Documentary Source Book of American History, 1606-1913
Macmillan, 1916 - Charters - 656 pages
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1st Sess 2d Sess acts of parliament aforesaid agreed alien amendment Andrew Johnson appointed ARTICLE assembly authority bank Berwicke upon Tweede bill Britain British charter citizens civil colonies or plantations commissioners committee common carrier Company Confederation Cong Congress Constitution convention council debt declared district dollars dominions duty election England execution foreign further enacted governor grant Great-Britain hereafter hereby inhabitants islands July jurisdiction Kingdom of England land laws legislature liberty Majesty Majesty's March Massachusetts ment nation oath officers ordinance parliament party passed Patroons Plantations port present President proclamation province province of Georgia ratification REFERENCES resolution respective river Secretary Senate Senate Journals September 29 ship or vessel slavery South Carolina Spain stamp duty Statutes at Large territory Text in U. S. thence therein thereof tion trade Treasury treaty U. S. Stat Union United unto Virginia vote whatsoever whereas
Page 319 - In the wars of the European powers in matters relating to themselves we have never taken any part, nor does it comport with our policy so to do. It is only when our rights are invaded or seriously menaced that we resent injuries or make preparation for our defense.
Page 198 - United States in Congress assembled, and then only against the kingdom or state and the subjects thereof, against which war has been so declared, and under such regulations as shall be established by the United States in Congress assembled, unless such State be infested by pirates, in which case vessels of war may be fitted out for that occasion, and kept so long as the danger shall continue, or until the United States in Congress assembled shall determine otherwise. ARTICLE VII. When...
Page 203 - XIII. Every State shall abide by the determinations of the United States in Congress assembled, on all questions which by this confederation are submitted to them. And the articles of this confederation shall be inviolably observed by every State, and the Union shall be perpetual ; nor shall any alteration at any time hereafter be made in any of them ; unless such alteration be agreed to in a Congress of the United States, and be afterwards confirmed by the Legislatures of every State.
Page 214 - The utmost good faith shall always be observed towards the Indians ; their lands and property shall never be taken from them without their consent; and in their property, rights, and liberty, they never shall be invaded or disturbed, unless in just and lawful wars authorized by Congr.ess ; but laws founded in justice and humanity shall from time to time be made, for preventing wrongs being done to them, and for preserving peace and friendship with them.
Page 202 - ... armed and equipped shall march to the place appointed, and within the time agreed on by the united states in congress assembled : But if the united states in congress assembled shall, on consideration of circumstances judge proper that any state should not raise men, or should raise a smaller number than its quota, and that any other state should raise a greater number of men than the quota thereof, such extra number shall be raised, officered, clothed, armed and equipped in the same manner as...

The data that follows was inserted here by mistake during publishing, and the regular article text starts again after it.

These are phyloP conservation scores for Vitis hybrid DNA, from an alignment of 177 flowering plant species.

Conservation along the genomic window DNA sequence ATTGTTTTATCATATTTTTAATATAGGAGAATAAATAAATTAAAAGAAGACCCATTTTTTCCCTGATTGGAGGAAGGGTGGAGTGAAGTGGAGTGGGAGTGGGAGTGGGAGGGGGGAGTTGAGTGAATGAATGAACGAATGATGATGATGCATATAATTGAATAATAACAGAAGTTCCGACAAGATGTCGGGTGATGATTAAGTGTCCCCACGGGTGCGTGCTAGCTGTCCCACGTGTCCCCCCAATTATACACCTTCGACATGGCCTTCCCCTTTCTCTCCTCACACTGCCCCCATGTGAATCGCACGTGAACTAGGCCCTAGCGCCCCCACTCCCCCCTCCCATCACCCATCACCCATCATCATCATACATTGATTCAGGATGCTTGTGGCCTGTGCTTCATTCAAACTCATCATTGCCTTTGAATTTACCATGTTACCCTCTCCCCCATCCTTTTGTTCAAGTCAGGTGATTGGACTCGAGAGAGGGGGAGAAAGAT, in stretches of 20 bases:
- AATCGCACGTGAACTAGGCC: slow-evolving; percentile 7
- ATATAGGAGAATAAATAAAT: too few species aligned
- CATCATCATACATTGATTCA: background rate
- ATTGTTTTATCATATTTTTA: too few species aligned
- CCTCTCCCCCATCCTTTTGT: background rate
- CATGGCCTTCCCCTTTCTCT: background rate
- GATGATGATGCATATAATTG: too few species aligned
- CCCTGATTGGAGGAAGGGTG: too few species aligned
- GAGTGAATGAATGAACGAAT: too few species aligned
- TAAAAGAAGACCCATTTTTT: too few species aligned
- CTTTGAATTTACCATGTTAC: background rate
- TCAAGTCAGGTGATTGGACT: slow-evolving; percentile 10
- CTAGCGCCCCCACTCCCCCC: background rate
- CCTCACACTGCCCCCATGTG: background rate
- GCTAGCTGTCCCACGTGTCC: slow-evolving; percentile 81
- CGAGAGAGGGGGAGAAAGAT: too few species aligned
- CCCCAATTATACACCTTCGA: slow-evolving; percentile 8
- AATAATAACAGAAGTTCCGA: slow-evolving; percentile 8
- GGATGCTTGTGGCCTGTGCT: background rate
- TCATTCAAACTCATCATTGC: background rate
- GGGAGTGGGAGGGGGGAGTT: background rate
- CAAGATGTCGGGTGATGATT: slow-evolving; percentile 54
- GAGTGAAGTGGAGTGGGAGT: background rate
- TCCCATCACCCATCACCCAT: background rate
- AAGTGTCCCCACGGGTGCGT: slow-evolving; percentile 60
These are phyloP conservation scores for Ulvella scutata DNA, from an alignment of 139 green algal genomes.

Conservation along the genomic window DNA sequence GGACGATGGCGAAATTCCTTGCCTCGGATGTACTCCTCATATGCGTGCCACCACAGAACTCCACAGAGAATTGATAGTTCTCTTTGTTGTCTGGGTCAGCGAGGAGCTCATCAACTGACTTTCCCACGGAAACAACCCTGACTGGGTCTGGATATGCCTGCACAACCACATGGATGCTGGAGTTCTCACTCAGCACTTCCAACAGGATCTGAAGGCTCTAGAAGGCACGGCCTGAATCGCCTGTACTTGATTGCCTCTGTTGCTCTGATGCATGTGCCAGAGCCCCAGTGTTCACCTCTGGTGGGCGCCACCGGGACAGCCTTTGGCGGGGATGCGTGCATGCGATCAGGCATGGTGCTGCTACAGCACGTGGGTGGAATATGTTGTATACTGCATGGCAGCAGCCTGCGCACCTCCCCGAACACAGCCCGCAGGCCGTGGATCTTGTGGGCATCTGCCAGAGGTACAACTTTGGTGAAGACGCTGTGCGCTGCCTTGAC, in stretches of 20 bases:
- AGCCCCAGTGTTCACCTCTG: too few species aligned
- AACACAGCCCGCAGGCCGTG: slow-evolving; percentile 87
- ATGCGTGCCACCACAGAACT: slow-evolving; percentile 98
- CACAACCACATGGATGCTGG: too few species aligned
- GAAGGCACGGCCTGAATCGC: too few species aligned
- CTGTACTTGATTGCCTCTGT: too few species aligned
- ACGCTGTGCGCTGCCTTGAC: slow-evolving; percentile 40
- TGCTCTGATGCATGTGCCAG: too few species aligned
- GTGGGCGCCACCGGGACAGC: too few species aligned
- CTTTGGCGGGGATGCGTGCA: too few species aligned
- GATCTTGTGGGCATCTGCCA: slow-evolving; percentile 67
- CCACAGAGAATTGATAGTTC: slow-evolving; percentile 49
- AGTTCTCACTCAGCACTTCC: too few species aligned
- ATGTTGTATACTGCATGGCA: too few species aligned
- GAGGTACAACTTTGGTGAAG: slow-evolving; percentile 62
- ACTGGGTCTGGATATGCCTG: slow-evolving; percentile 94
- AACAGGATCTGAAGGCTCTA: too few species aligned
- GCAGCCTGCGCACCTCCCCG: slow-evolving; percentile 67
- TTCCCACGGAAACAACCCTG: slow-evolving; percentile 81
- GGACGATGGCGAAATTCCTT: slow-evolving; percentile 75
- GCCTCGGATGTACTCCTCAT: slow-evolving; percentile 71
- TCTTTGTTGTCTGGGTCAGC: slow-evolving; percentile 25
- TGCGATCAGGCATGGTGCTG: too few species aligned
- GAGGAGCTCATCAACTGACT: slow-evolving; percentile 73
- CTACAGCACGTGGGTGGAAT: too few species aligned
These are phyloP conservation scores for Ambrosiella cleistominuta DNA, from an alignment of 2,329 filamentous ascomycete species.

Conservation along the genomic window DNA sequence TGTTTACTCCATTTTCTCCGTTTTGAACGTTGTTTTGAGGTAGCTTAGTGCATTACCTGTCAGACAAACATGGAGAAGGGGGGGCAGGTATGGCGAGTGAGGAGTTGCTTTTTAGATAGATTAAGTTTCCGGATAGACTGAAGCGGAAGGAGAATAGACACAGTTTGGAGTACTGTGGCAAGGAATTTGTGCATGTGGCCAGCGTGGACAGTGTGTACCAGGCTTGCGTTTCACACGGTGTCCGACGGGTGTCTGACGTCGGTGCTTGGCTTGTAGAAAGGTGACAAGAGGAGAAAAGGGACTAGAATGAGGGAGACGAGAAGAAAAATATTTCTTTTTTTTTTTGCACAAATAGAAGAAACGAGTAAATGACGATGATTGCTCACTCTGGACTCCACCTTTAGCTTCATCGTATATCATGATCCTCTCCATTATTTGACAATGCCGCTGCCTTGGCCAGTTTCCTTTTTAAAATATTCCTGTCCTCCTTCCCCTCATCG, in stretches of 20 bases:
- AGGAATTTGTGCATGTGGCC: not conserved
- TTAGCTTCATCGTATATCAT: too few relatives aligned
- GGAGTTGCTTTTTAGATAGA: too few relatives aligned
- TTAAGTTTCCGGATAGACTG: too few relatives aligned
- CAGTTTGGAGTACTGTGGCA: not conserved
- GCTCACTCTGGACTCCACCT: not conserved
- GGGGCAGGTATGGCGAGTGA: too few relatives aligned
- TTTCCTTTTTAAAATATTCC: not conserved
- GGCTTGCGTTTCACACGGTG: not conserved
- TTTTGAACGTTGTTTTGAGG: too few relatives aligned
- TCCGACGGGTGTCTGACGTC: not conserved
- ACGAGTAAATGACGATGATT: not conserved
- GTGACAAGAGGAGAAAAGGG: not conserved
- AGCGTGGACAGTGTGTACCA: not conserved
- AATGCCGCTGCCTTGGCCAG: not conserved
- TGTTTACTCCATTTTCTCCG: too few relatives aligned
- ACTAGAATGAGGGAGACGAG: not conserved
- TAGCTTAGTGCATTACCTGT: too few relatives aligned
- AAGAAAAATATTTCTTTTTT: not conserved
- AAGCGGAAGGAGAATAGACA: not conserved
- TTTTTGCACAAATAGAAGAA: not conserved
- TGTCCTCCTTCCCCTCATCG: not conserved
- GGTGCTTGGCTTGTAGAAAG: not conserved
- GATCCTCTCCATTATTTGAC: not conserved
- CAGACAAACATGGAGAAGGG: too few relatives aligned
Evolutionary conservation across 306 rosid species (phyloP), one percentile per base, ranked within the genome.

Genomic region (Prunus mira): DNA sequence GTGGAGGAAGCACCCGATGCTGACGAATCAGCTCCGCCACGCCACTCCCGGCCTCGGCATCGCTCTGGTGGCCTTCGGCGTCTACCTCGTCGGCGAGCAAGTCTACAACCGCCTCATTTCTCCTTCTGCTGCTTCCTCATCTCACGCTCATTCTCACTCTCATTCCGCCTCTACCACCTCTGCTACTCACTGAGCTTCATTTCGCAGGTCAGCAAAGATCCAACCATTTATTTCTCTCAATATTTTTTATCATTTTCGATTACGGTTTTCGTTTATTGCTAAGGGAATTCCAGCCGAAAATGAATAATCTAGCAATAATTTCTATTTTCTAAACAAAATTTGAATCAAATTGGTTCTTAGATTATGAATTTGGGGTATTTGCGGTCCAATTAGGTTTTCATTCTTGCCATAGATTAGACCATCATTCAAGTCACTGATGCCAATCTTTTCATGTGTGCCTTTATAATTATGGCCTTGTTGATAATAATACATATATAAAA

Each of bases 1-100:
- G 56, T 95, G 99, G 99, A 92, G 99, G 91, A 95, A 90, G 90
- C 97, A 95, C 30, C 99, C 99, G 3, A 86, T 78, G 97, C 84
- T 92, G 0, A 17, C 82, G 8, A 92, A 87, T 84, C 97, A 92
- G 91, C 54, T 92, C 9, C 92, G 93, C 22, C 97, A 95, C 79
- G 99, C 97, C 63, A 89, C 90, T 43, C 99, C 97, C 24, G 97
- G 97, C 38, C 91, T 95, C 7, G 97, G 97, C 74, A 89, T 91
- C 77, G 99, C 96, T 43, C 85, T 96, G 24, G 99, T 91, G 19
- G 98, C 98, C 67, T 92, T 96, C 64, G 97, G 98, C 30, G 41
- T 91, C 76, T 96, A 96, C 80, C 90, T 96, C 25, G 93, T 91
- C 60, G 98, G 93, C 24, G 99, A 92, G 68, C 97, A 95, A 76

Page 550 - That all persons within the jurisdiction of the United States shall have the same right in every State and Territory in the United States to make and enforce contracts, to sue, be parties, give evidence, and to the full and equal benefit of all laws and proceedings for the security of person and property as is enjoyed by white citizens, and shall be subject to like punishment, pains, penalties, taxes, licenses, and exactions of every kind, and none other, any law, statute, ordinance, regulation,...
Page 192 - He has refused for a long time after such dissolutions to cause others to be elected; whereby the Legislative Powers, incapable of Annihilation, have returned to the People at large for their exercise; the State remaining, in the mean time, exposed to all the dangers of invasion from without, and convulsions within. He has endeavoured to prevent the Population of these States; for that purpose obstructing the Laws...
Page 458 - ... respectively shall then be in rebellion against the United States ; and the fact that any State or the people thereof shall on that day be in good faith represented in the Congress of the United States by members chosen thereto at elections wherein a majority of the qualified voters of such...
Page 202 - ... the United States in Congress assembled. The United States in Congress assembled shall never engage in a war, nor grant letters of marque and reprisal in time of peace, nor enter into any treaties or alliances, nor coin money, nor regulate the value thereof, nor ascertain the sums and expenses necessary for the defense and welfare of the United...
Page 200 - ... provided also that no State shall be deprived of territory for the benefit of the United States. All controversies concerning the private right of soil claimed under different grants of two or more States, whose jurisdiction as they may respect such lands, and the States which passed such grants are adjusted, the said grants or either of them being at the same time claimed to have originated antecedent to such settlement of jurisdiction, shall on the petition of either party to the Congress of...